The budget included $500,000 in funding specifically allocated to Muhammad’s organization, but they still haven’t gotten a dime. He said they were planning to spend the ARPA dollars expanding their street intervention teams so they can mediate gang conflicts in more parts of the city.
“How is it possible for [lawmakers] to allocate funding in a line item last year, and we still haven’t received it this year?” Muhammad asked incredulously.
The state has started to make progress toward actually getting the ARPA money out to anti-violence groups. The Illinois Criminal Justice Authority has awarded about $12 million to community groups, although no money has gone out. Another round of grants are scheduled to go out for bid next month, and the newly created Office of Firearm Violence Prevention is offering its own grants funded by ARPA dollars.
Cristin Evans, the spokeswoman for the Illinois Criminal Justice Authority, said some of the delay was caused because the state was waiting for federal guidelines around ARPA funding to be finalized. She said they’ve also been working to coordinate with Cook County and the city of Chicago to make sure they were all spending their ARPA dollars strategically and in ways that didn’t overlap.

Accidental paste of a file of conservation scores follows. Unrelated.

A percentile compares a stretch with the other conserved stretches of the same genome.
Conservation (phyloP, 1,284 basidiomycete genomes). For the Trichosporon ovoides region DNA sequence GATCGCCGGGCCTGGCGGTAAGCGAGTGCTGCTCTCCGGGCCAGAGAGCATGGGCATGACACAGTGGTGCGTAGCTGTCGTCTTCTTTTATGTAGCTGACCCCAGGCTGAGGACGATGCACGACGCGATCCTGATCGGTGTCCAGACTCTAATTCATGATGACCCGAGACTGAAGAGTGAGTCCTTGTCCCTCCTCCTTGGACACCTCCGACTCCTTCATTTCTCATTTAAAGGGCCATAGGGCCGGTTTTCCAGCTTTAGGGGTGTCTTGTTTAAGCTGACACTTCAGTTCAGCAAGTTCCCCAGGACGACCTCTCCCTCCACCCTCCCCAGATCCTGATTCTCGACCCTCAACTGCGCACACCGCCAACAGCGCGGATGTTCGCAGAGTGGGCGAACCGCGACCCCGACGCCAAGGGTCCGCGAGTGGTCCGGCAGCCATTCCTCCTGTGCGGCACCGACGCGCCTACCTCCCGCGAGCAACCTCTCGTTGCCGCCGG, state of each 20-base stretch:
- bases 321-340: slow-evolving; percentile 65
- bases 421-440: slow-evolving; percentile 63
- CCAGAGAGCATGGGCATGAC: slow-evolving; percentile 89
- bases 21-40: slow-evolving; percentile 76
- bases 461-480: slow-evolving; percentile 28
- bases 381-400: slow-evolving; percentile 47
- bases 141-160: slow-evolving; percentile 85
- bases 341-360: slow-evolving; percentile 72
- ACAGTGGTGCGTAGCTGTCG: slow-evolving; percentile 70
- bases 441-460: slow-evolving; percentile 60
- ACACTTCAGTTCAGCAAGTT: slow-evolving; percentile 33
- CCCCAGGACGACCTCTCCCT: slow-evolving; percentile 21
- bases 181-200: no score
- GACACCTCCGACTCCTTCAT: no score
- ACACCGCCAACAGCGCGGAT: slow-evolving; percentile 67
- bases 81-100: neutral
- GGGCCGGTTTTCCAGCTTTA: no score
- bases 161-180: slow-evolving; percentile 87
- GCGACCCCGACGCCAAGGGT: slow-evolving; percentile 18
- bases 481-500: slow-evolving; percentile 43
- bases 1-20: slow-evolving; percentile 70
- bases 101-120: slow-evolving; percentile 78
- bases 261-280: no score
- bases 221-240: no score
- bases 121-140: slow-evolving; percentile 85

Department of Human Services Secretary Grace Hou said they’ve already used some of the ARPA funding for youth employment and teen mentoring programs, which she said are a vital part of anti-violence efforts.
Hou oversees the new office of violence prevention. She said they’re expecting some of the ARPA grant money coming through that office to be out before Memorial Day Weekend, the unofficial start of summer, when violence tends to spike. She said they’ve been working to “walk and chew gum” at the same time, balancing the need to be thoughtful with the need to be timely.
“We can’t hurry irresponsibly the deployment of this new program … with federal dollars that have a lot of, I would say, monitoring and accountability,” Hou said. “And we need to meet the need.”
Chico Tillmon, the leader of the anti-violence group READI Chicago said there’s a lot to like about the Pritzker administration’s approach to gun violence, but he would like to see more urgency.
“You have to be strategic … But the bureaucracy is going to cost lives if we don’t move a little swifter, especially with summer fast approaching,” Tillmon said.